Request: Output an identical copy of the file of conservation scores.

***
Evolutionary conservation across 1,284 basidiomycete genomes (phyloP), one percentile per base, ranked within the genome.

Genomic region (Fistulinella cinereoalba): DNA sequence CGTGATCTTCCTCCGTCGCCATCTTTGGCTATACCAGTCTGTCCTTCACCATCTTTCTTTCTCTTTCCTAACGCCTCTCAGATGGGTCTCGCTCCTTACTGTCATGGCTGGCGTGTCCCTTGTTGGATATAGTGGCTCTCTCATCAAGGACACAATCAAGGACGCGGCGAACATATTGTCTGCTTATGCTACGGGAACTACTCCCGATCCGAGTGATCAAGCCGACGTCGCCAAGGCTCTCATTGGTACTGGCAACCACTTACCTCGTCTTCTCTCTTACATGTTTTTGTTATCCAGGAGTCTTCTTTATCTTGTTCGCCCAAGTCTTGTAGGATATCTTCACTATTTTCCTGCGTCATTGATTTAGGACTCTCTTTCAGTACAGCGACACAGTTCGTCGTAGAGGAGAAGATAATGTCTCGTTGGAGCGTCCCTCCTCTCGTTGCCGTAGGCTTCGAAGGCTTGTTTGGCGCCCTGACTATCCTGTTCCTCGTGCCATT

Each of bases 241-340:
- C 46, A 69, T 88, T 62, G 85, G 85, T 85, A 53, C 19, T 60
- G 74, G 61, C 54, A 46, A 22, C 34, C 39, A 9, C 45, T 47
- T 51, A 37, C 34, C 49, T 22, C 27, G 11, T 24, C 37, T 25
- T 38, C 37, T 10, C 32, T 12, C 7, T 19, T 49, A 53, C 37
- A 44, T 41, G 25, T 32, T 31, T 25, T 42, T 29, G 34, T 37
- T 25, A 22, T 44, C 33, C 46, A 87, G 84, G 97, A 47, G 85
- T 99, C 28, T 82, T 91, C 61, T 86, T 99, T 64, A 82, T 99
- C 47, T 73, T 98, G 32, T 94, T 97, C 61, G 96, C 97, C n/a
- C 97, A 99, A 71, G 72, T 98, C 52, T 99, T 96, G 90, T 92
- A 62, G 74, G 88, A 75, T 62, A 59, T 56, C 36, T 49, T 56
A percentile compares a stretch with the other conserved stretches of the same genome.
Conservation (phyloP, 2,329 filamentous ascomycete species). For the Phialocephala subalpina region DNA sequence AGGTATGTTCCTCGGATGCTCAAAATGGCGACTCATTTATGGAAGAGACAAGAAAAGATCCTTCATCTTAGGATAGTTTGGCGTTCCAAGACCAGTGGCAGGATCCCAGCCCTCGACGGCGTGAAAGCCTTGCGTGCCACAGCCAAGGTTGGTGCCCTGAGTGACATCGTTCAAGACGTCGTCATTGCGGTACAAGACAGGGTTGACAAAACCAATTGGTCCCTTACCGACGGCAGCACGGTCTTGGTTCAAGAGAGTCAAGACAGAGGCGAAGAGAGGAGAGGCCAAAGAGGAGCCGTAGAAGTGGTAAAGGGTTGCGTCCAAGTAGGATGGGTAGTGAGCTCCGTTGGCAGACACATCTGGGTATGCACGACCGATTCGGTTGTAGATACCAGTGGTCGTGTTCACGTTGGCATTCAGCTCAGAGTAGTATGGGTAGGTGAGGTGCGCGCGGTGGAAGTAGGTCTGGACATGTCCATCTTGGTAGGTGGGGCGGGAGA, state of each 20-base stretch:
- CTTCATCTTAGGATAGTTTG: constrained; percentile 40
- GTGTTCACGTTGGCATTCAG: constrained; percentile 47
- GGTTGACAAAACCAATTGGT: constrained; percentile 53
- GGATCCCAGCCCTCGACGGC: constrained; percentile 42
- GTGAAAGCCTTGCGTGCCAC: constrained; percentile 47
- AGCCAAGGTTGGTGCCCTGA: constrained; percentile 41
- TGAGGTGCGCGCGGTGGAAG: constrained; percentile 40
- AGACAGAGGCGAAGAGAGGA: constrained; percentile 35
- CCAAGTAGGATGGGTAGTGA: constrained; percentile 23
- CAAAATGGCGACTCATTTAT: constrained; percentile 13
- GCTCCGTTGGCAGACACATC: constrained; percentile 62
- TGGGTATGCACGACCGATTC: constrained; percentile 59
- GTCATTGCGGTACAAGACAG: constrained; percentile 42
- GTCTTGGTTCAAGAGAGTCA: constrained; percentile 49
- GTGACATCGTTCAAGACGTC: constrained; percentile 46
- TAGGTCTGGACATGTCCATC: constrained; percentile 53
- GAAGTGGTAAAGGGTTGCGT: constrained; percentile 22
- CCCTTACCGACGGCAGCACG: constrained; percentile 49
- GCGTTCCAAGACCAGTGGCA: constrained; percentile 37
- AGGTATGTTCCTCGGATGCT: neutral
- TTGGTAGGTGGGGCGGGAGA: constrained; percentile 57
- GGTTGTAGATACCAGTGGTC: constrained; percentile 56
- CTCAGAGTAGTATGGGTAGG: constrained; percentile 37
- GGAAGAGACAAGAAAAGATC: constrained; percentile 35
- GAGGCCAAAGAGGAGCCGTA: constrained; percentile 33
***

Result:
Evolutionary conservation across 1,284 basidiomycete genomes (phyloP), one percentile per base, ranked within the genome.

Genomic region (Fistulinella cinereoalba): DNA sequence CGTGATCTTCCTCCGTCGCCATCTTTGGCTATACCAGTCTGTCCTTCACCATCTTTCTTTCTCTTTCCTAACGCCTCTCAGATGGGTCTCGCTCCTTACTGTCATGGCTGGCGTGTCCCTTGTTGGATATAGTGGCTCTCTCATCAAGGACACAATCAAGGACGCGGCGAACATATTGTCTGCTTATGCTACGGGAACTACTCCCGATCCGAGTGATCAAGCCGACGTCGCCAAGGCTCTCATTGGTACTGGCAACCACTTACCTCGTCTTCTCTCTTACATGTTTTTGTTATCCAGGAGTCTTCTTTATCTTGTTCGCCCAAGTCTTGTAGGATATCTTCACTATTTTCCTGCGTCATTGATTTAGGACTCTCTTTCAGTACAGCGACACAGTTCGTCGTAGAGGAGAAGATAATGTCTCGTTGGAGCGTCCCTCCTCTCGTTGCCGTAGGCTTCGAAGGCTTGTTTGGCGCCCTGACTATCCTGTTCCTCGTGCCATT

Each of bases 241-340:
- C 46, A 69, T 88, T 62, G 85, G 85, T 85, A 53, C 19, T 60
- G 74, G 61, C 54, A 46, A 22, C 34, C 39, A 9, C 45, T 47
- T 51, A 37, C 34, C 49, T 22, C 27, G 11, T 24, C 37, T 25
- T 38, C 37, T 10, C 32, T 12, C 7, T 19, T 49, A 53, C 37
- A 44, T 41, G 25, T 32, T 31, T 25, T 42, T 29, G 34, T 37
- T 25, A 22, T 44, C 33, C 46, A 87, G 84, G 97, A 47, G 85
- T 99, C 28, T 82, T 91, C 61, T 86, T 99, T 64, A 82, T 99
- C 47, T 73, T 98, G 32, T 94, T 97, C 61, G 96, C 97, C n/a
- C 97, A 99, A 71, G 72, T 98, C 52, T 99, T 96, G 90, T 92
- A 62, G 74, G 88, A 75, T 62, A 59, T 56, C 36, T 49, T 56
A percentile compares a stretch with the other conserved stretches of the same genome.
Conservation (phyloP, 2,329 filamentous ascomycete species). For the Phialocephala subalpina region DNA sequence AGGTATGTTCCTCGGATGCTCAAAATGGCGACTCATTTATGGAAGAGACAAGAAAAGATCCTTCATCTTAGGATAGTTTGGCGTTCCAAGACCAGTGGCAGGATCCCAGCCCTCGACGGCGTGAAAGCCTTGCGTGCCACAGCCAAGGTTGGTGCCCTGAGTGACATCGTTCAAGACGTCGTCATTGCGGTACAAGACAGGGTTGACAAAACCAATTGGTCCCTTACCGACGGCAGCACGGTCTTGGTTCAAGAGAGTCAAGACAGAGGCGAAGAGAGGAGAGGCCAAAGAGGAGCCGTAGAAGTGGTAAAGGGTTGCGTCCAAGTAGGATGGGTAGTGAGCTCCGTTGGCAGACACATCTGGGTATGCACGACCGATTCGGTTGTAGATACCAGTGGTCGTGTTCACGTTGGCATTCAGCTCAGAGTAGTATGGGTAGGTGAGGTGCGCGCGGTGGAAGTAGGTCTGGACATGTCCATCTTGGTAGGTGGGGCGGGAGA, state of each 20-base stretch:
- CTTCATCTTAGGATAGTTTG: constrained; percentile 40
- GTGTTCACGTTGGCATTCAG: constrained; percentile 47
- GGTTGACAAAACCAATTGGT: constrained; percentile 53
- GGATCCCAGCCCTCGACGGC: constrained; percentile 42
- GTGAAAGCCTTGCGTGCCAC: constrained; percentile 47
- AGCCAAGGTTGGTGCCCTGA: constrained; percentile 41
- TGAGGTGCGCGCGGTGGAAG: constrained; percentile 40
- AGACAGAGGCGAAGAGAGGA: constrained; percentile 35
- CCAAGTAGGATGGGTAGTGA: constrained; percentile 23
- CAAAATGGCGACTCATTTAT: constrained; percentile 13
- GCTCCGTTGGCAGACACATC: constrained; percentile 62
- TGGGTATGCACGACCGATTC: constrained; percentile 59
- GTCATTGCGGTACAAGACAG: constrained; percentile 42
- GTCTTGGTTCAAGAGAGTCA: constrained; percentile 49
- GTGACATCGTTCAAGACGTC: constrained; percentile 46
- TAGGTCTGGACATGTCCATC: constrained; percentile 53
- GAAGTGGTAAAGGGTTGCGT: constrained; percentile 22
- CCCTTACCGACGGCAGCACG: constrained; percentile 49
- GCGTTCCAAGACCAGTGGCA: constrained; percentile 37
- AGGTATGTTCCTCGGATGCT: neutral
- TTGGTAGGTGGGGCGGGAGA: constrained; percentile 57
- GGTTGTAGATACCAGTGGTC: constrained; percentile 56
- CTCAGAGTAGTATGGGTAGG: constrained; percentile 37
- GGAAGAGACAAGAAAAGATC: constrained; percentile 35
- GAGGCCAAAGAGGAGCCGTA: constrained; percentile 33